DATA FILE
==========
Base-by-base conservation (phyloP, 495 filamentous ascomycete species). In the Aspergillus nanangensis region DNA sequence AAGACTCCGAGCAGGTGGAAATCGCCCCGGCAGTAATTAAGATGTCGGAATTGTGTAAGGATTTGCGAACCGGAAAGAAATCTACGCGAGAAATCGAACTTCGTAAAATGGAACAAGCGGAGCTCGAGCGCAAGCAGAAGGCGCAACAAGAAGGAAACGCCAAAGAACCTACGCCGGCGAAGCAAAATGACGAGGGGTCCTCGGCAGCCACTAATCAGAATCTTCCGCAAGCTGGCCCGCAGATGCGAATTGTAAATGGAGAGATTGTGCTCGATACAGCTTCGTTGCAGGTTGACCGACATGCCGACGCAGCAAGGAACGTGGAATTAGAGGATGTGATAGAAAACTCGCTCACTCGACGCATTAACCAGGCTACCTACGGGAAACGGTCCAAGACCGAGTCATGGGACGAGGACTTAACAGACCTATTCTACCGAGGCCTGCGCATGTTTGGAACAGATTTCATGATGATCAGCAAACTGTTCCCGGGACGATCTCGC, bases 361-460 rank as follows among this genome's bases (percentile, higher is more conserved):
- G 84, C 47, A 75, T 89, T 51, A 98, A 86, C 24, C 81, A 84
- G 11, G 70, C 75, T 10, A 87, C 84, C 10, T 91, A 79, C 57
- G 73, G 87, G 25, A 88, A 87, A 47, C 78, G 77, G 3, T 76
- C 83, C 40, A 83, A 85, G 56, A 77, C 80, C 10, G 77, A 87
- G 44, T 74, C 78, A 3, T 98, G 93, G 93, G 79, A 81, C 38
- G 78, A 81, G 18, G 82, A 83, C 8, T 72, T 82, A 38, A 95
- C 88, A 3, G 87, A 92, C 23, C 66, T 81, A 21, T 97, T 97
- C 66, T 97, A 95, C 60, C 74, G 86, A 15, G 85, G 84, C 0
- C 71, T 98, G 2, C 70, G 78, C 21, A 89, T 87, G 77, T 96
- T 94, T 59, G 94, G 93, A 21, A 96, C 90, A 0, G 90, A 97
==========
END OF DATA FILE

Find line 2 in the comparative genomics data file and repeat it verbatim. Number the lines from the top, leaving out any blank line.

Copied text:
- G 84, C 47, A 75, T 89, T 51, A 98, A 86, C 24, C 81, A 84